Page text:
This tutorial will show you how to make two cow's hitch knots on each end of your buckle with two strands as your core. This is good for bracelets using 5/8 inch or larger buckles.
This tutorial will show you how to make two cow's hitch knots on each end of your buckle with four strands for your core. On some instructions, we may reference this tutorial to start your bracelet.
The Wicked Twister is a twist on the Shark Jaw bracelet adding one more cord into the mix. We used a 1/2 inch buckle and about twelve feet of paracord total.
If you like the wide bracelets, this Manta Ray is a good one. Use our Four Strand Double Cow's Hitch tutorial to get the base of the bracelet, then follow the remaining instructions on weaving the Manta Ray. We used about 16 total feet of 550 paracord and a 3/4 inch buckle. A lacing needle is also helpful in finishing the bracelet. Pattern came from blog.swiss-paracord.chClick here for 550 paracord.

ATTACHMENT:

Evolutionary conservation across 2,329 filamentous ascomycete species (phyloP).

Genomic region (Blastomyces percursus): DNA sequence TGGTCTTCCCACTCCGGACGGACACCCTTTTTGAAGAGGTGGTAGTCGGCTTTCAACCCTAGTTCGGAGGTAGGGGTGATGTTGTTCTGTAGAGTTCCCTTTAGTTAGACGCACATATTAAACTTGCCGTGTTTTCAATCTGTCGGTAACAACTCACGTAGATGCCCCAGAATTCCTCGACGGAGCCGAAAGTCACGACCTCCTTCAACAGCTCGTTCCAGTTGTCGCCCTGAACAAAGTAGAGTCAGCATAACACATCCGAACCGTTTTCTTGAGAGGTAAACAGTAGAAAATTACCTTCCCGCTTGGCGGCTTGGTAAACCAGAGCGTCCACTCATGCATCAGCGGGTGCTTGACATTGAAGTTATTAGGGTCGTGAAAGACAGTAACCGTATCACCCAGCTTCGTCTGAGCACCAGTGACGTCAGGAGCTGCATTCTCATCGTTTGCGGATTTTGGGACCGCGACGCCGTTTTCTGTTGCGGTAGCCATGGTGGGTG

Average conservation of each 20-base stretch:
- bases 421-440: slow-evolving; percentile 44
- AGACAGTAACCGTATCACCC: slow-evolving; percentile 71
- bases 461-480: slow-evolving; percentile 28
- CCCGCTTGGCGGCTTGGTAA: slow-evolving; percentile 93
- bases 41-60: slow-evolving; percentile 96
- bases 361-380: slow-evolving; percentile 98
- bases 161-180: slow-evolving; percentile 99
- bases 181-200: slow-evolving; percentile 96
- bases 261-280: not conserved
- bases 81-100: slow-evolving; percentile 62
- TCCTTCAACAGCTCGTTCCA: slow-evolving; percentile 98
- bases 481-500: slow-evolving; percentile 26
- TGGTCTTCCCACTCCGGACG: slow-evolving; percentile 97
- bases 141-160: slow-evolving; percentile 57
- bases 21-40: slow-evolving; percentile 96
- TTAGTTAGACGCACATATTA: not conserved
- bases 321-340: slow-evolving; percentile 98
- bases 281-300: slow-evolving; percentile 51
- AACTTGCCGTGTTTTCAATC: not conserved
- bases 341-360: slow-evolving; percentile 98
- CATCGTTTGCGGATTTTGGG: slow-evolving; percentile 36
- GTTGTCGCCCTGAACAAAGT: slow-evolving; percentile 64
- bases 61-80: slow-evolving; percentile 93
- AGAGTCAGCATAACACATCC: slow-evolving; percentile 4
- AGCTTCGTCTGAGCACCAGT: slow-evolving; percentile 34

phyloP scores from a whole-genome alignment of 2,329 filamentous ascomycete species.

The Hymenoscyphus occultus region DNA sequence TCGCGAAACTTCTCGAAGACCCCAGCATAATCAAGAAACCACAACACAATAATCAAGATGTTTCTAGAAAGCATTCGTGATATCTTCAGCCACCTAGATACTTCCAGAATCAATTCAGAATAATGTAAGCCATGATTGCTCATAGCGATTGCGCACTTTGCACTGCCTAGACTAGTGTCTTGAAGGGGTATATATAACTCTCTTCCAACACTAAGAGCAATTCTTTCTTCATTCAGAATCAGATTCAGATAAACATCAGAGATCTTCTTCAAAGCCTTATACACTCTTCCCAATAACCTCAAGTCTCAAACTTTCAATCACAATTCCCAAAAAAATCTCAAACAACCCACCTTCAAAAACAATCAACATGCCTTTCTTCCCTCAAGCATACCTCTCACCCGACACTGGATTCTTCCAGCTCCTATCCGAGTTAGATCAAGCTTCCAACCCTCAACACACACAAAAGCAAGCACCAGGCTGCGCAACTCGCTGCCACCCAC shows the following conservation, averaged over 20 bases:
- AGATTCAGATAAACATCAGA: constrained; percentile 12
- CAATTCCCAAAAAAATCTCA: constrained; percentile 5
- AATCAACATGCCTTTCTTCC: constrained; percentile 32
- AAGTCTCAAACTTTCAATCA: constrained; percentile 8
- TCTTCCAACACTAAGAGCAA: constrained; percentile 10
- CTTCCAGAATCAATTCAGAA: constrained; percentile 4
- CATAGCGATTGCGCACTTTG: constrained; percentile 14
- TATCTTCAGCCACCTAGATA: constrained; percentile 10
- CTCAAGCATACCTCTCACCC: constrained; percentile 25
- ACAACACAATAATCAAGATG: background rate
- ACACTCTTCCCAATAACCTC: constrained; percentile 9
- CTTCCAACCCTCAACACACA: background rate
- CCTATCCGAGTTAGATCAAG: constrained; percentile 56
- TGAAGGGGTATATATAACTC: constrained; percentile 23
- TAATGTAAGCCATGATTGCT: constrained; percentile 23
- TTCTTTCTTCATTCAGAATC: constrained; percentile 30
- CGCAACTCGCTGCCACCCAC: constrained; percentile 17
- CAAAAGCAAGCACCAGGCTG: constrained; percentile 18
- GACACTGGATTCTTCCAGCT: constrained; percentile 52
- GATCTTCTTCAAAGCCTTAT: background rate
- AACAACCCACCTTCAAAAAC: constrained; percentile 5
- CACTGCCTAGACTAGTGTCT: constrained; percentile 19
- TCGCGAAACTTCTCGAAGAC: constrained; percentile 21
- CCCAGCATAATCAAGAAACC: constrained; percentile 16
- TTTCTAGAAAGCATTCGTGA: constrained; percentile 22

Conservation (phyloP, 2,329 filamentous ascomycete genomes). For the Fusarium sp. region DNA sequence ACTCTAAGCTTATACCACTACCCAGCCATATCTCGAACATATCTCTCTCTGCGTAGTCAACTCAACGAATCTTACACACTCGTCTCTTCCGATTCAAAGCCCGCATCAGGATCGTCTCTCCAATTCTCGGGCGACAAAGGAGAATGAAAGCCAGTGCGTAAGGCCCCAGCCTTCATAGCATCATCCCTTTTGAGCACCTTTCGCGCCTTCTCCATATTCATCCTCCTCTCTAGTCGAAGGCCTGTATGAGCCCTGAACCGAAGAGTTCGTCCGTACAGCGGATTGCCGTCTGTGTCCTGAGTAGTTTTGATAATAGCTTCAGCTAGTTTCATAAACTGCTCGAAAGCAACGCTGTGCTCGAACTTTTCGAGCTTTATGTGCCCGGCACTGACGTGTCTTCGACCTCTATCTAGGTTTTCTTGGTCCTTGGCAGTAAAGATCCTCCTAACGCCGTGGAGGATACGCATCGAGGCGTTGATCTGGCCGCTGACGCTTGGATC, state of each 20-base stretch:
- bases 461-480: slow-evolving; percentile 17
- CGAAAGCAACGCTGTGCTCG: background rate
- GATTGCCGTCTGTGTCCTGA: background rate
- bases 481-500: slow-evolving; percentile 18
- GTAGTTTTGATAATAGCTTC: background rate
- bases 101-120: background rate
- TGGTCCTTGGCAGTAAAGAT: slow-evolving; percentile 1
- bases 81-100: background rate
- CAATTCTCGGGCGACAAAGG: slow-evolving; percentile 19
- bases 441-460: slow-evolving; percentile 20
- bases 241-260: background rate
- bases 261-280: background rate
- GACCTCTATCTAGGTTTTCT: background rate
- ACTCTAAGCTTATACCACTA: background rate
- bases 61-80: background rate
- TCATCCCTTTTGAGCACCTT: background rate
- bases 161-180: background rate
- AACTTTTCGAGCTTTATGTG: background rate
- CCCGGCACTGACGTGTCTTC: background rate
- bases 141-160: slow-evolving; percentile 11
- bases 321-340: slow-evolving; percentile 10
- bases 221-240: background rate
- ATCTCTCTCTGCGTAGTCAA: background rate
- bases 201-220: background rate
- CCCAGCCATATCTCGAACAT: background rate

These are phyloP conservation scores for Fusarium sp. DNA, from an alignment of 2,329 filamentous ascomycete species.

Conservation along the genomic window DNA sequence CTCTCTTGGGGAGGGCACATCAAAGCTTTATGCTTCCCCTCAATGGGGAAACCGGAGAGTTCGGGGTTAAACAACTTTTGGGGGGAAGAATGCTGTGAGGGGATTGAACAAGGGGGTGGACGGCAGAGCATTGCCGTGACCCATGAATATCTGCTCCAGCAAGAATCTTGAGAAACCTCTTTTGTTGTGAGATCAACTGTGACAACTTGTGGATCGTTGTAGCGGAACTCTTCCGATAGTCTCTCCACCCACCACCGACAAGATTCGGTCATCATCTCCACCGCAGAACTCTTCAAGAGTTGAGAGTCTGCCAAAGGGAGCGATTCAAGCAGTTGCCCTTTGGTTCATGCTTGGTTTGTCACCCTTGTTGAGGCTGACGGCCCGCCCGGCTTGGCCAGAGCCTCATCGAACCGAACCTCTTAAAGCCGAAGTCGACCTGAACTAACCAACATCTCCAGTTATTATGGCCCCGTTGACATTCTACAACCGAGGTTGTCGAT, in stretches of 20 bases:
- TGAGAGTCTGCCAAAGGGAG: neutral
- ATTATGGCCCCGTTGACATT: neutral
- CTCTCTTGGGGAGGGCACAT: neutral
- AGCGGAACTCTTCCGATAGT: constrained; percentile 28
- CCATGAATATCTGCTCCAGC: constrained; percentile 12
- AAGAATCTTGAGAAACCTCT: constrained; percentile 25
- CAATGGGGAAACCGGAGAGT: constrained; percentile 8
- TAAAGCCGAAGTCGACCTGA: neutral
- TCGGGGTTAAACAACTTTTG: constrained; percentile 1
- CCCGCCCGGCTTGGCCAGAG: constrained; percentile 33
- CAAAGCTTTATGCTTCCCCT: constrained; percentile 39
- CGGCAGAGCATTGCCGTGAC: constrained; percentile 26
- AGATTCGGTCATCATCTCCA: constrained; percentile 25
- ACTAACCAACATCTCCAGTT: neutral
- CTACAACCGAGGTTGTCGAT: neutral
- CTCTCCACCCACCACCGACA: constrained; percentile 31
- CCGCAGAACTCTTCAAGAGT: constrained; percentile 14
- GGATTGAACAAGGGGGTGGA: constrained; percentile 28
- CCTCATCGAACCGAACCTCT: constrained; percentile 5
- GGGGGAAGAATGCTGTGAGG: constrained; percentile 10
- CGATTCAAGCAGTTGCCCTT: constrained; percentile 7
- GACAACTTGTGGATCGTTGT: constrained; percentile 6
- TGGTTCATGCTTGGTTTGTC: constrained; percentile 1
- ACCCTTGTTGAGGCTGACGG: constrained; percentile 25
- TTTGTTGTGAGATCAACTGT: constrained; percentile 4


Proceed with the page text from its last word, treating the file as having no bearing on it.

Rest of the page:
Click here for buckle options.
Click here for lacing needles
If you are ready for a more difficult bracelet, try this Duo Bar. It uses the four strand double cow's hitch to begin, so use that tutorial before beginning this. We used 425 paracord, but any size cord will work as well. A lacing needle is also helpful. Pattern came from https://blog.swiss-paracord.ch/Click here for 425 paracord
Click here for buckle options
Click here for lacing needles
This bracelet uses a trilobite weave combined with a rattlesnake weave to create the illusion of a cobra snake with a cobra head on each end.
Loki Light used about 20 ft of paracord for a 8.5 inch bracelet. Use a two strand double cow's hitch for the base of the bracelet, then move into the instructions included in this tutorial. You'll want a 3/4" buckle and a lacing needle is helpful in finishing. Pattern came from blog.swiss-paracord.ch